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ERIC Number: ED188836
Record Type: Non-Journal
Publication Date: 1977-May-24
Pages: 35
Abstractor: N/A
Reference Count: N/A
The Institution of Carlisle School: A Microcosm of 500 Years of Indian Policy.
Fine, Mike
The history of the Carlisle Indian Boarding School is a microcosm of 500 years of Indian policy. Established through the efforts of career military man Richard Pratt in 1879, the school symbolized the emerging view of assimilation, an important change from earlier attempts at genocide and prior militant attitudes towards the Indians. Long interested in Indian education, Pratt established the school's goal of assimilative education and sought to achieve it by totally immersing Indian students in the white world. He changed the name, appearance, language, clothes, and manners of every student through a three-phase program of work programs, European classroom instruction and shop education, and a live-in program with white American families. The initial supposed success of Carlisle led to the government's founding of 25 more off-reservation boarding schools. White-Indian relations, federal Indian policies, and Pratt's own Indian theories were prevailing elements in the school's history, the latter in particular leading to the demise of Carlisle as Pratt differed openly with President Roosevelt over educational policy. About 1913, the government closed Carlisle claiming bankruptcy. Throughout its existence, however, the school reflected the ethnocentric and paternalistic attitude characteristic of federal Indian policy as a whole. (SB)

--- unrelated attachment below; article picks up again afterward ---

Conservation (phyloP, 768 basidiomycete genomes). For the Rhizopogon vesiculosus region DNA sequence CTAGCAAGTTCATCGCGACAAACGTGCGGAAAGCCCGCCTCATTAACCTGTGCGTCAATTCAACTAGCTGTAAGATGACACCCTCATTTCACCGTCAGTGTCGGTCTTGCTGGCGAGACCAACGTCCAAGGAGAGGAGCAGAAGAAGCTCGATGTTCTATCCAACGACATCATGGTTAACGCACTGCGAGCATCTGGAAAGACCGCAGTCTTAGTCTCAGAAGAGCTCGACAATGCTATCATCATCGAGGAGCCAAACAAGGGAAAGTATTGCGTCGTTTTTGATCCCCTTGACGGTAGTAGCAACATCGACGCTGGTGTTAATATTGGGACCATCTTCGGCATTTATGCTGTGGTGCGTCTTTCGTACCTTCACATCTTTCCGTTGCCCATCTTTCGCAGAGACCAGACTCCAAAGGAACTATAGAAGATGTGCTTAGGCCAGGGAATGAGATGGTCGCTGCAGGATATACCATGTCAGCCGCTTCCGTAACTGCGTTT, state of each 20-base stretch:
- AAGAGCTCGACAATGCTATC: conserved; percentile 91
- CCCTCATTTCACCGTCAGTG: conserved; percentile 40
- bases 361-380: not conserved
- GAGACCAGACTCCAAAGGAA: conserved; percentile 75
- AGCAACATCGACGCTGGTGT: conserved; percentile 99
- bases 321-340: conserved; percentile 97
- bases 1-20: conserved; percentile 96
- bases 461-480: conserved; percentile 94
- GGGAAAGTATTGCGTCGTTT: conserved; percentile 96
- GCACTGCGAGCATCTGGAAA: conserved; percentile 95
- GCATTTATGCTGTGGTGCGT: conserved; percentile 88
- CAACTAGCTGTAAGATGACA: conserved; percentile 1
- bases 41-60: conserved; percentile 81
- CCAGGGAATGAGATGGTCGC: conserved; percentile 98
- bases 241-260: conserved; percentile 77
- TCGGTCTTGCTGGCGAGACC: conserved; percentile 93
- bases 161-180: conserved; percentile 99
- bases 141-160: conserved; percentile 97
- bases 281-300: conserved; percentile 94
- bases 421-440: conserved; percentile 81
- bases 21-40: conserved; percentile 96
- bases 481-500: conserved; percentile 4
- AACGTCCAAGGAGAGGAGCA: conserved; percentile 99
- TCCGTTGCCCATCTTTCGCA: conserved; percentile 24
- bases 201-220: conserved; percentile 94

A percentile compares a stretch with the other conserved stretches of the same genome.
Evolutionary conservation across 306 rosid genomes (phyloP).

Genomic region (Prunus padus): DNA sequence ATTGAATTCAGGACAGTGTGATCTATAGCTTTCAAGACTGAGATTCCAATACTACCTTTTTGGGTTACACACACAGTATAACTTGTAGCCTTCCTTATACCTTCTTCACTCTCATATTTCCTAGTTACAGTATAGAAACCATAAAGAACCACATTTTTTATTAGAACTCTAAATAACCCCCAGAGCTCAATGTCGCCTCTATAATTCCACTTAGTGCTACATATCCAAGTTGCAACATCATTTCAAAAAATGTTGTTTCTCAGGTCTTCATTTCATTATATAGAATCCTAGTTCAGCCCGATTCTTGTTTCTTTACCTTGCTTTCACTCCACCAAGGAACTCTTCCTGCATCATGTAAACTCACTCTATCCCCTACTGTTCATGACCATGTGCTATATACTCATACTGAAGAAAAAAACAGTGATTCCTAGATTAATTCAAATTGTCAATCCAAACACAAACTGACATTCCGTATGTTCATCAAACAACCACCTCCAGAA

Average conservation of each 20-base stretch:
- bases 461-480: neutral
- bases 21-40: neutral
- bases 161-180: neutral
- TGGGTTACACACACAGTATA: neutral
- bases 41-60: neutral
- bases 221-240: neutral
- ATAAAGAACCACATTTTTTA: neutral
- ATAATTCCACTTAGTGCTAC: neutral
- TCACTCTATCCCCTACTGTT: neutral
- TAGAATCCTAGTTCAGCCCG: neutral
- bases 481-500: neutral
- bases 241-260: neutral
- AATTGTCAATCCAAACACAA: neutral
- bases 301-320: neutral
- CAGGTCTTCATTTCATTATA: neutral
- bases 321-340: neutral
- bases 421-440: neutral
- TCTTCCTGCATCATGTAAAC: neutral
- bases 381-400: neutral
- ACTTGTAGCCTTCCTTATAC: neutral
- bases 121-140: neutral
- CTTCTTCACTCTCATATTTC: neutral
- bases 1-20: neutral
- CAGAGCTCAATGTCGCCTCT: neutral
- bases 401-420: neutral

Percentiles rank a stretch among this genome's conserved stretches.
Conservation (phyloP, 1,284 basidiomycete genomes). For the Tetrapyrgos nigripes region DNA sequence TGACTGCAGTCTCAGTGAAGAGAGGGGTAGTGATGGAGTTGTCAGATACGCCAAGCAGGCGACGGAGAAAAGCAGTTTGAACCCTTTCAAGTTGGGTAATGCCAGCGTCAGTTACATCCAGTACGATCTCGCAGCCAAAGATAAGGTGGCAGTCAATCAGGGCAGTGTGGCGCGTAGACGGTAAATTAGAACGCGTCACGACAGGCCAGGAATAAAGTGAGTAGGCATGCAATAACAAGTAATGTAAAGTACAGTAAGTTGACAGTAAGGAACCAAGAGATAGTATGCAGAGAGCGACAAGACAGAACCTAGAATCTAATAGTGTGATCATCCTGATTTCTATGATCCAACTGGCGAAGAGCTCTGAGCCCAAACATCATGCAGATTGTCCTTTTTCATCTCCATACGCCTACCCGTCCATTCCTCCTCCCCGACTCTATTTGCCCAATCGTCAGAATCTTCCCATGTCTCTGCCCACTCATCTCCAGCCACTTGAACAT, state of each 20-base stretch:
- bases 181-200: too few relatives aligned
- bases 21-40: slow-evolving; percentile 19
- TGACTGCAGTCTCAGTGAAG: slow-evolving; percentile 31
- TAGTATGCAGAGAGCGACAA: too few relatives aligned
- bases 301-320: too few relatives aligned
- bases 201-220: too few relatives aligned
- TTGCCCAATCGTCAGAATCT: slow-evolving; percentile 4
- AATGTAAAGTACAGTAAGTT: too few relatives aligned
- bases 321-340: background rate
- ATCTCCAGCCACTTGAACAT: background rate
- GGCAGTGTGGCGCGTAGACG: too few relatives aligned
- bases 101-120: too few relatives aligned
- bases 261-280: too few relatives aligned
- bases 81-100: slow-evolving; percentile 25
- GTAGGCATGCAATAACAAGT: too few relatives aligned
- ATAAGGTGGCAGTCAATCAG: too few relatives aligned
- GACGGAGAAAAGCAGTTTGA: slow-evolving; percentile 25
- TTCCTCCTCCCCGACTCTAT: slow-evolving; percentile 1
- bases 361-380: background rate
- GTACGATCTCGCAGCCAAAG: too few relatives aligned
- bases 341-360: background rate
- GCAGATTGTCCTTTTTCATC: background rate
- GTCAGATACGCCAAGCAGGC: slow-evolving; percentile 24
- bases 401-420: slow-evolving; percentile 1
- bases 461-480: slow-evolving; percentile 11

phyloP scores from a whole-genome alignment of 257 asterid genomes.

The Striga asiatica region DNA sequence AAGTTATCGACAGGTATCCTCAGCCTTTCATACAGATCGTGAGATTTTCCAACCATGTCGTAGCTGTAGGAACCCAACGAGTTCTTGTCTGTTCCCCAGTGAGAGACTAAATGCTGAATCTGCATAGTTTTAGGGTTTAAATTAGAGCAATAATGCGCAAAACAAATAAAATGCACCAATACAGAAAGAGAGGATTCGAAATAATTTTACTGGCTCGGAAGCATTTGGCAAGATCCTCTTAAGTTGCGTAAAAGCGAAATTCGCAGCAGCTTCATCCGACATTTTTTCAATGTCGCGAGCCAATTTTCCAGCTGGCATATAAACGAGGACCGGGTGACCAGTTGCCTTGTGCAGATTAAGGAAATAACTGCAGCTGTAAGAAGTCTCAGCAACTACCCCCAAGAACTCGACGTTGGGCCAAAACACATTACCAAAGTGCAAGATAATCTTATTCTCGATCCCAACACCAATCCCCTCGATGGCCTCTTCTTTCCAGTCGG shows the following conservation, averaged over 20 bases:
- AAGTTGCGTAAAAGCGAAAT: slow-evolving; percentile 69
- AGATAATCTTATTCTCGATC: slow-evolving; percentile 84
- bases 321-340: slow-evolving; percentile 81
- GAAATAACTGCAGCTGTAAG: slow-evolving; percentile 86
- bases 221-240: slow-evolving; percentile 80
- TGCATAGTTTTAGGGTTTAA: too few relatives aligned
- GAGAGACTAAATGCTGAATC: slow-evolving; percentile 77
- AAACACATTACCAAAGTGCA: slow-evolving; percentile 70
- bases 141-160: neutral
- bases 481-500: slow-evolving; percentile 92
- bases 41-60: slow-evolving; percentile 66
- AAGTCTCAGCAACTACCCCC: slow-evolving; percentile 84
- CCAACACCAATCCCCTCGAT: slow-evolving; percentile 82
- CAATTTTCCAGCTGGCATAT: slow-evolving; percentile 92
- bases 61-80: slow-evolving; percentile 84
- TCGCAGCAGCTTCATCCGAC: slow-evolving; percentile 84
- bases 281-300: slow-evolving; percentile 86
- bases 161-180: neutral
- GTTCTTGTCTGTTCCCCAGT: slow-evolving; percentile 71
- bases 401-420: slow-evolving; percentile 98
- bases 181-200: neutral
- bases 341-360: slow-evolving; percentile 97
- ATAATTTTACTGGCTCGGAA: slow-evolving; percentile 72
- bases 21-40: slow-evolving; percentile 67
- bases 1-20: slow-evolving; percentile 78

Publication Type: Historical Materials; Reports - Descriptive
Education Level: N/A
Audience: N/A
Language: English
Sponsor: N/A
Authoring Institution: N/A